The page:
Monday, 6 June 2011

Real heroes


BLOG:                                      http://thechatteringmagpie14.blogspot.com/
TWITTER:         @ballyhea14
FACEBOOK PAGE:   Ballyhea bondholder bailout protest
June 6th 2011
BALLYHEA BONDHOLDER BAILOUT PROTEST – REAL SACRIFICE, REAL HEROES
In Dublin on Saturday last for the Christy Ring final in Croke Park (great win for Kerry, magnificent achievement by John Meyler and his management team but most of all by the players themselves – hurling on the ‘up’ from the Kingdom to the capital!), spent a few hours with my in-laws, Niall and Phil Henderson, in Willow Park Avenue in Ballymun.
Niall and Phil are in their 80s, have lived in Ballymun all of their 50+ married years.  You'll know their house immediately, the one with the immaculate front lawn that looks like it’s been cut with a scissors, edged year-round in a colour-fest of flower-beds.  Niall’s gardening efforts extend far beyond his own lawns, however, and for many years now he has been tending the community green in front of his house, flowers planted around every tree in the area, the beds kept weed-free.  On this day and as I was leaving, he was on his knees in front of one those trees, doing the needful.

Niall and Phil Henderson are the real heroes of this society, of any society.  Working all the hours God gave, in his job as a printer foreman with Fodhla Niall supported a family of four; Phil too would have worked outside the home but, through the rules of the day (seems incredible now, doesn’t it?), was forced to give up her Civil Service job when she got married.  She kept a good home, however, is still the rock of that family, and all four kids got a damned near perfect upbringing.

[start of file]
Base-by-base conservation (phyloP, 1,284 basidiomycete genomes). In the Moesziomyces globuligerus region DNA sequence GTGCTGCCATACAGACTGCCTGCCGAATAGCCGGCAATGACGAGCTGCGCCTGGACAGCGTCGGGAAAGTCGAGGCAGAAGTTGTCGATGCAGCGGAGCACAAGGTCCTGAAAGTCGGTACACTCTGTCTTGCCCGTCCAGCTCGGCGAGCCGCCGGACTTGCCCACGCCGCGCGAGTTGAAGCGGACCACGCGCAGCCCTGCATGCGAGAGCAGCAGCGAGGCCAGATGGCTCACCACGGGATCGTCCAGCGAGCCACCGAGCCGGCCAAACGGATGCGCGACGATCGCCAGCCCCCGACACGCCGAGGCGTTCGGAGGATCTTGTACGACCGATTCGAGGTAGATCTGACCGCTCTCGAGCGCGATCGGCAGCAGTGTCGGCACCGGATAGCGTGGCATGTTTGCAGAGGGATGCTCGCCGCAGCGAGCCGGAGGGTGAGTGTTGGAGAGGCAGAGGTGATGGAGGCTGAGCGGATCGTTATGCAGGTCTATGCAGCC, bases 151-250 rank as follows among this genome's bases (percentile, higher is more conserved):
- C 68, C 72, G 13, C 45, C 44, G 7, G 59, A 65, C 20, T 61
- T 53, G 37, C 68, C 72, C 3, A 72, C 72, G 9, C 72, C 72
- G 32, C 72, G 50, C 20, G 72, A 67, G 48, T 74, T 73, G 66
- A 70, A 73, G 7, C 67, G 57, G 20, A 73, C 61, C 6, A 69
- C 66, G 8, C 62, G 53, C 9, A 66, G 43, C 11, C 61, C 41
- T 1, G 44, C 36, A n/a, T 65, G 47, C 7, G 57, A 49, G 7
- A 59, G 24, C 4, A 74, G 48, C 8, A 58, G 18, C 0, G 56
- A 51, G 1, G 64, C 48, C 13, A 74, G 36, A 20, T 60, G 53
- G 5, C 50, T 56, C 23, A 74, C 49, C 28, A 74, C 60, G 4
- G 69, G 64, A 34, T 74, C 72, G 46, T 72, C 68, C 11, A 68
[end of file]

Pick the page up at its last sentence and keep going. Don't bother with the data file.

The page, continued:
A generation behind them, in 1916 Niall’s father Frank, head of the Dublin Brigade of the IRA, was one of the men in the GPO with Pearse and the rest, was also a leading light in the War of Independence; Phil’s father, Denis Begley from Charleville, was a member of Michael Collins’ inner circle during that period, also played an active part in the fight; again, real heroes, who took very real risks with their lives.
We owe those people.  We owe those like Frank Henderson and Denis Begley who risked their lives – lost their lives in many instances – to establish this republic; we owe those like Phil and Niall who  worked so hard for so long for so little, to get this republic on its feet, and who are now wholly reliant on their pensions; we owe ourselves, our own generation, to ensure that at the very least we hold that which those previous generations fought and worked for; we owe our children, the next generation and the one after that again, to hand on this republic in at least as fine an order as that which was handed to us.
We must stand up NOW to the bully-boys of the ECB, we must tell them - no, no more of your decrees, no more of your crippling diktats, no longer will we honour bonds that we were never party to, that were agreements between private institutions.  We must reclaim our sovereignty.
March with us, every Sunday; demand that the deal of last November be rescinded; demand at the very least a referendum before another cent is paid out.  Two weeks ago Anglo Irish Bank – a decaying putrid corpse – paid out €200m to unsecured unguaranteed senior bondholders; according to a Central Bank table of March 2011, there is still €64.326bn to be paid, €7bn due this year, €20bn in 2012; to subsidise this kind of madness we have families with special-needs kids who are no longer eating properly, we have an education system being shorn week by week of those who teach the weakest, we have pensioners like Niall and Phil Henderson who are being hit with levies/charges/stealth taxes. 
For how much longer can you sit back and tolerate this?  We don’t have to risk bomb or bullet to protest, we just have to take to the streets.  It’s late in the game and much has already been lost, but it’s not too late.  Act now.  This Sunday and every Sunday in Ballyhea, 10.30am, a 10-minute march – join us, either in Ballyhea or better yet, in your own community.
Regards,
Diarmuid O'Flynn.

No comments:

Post a Comment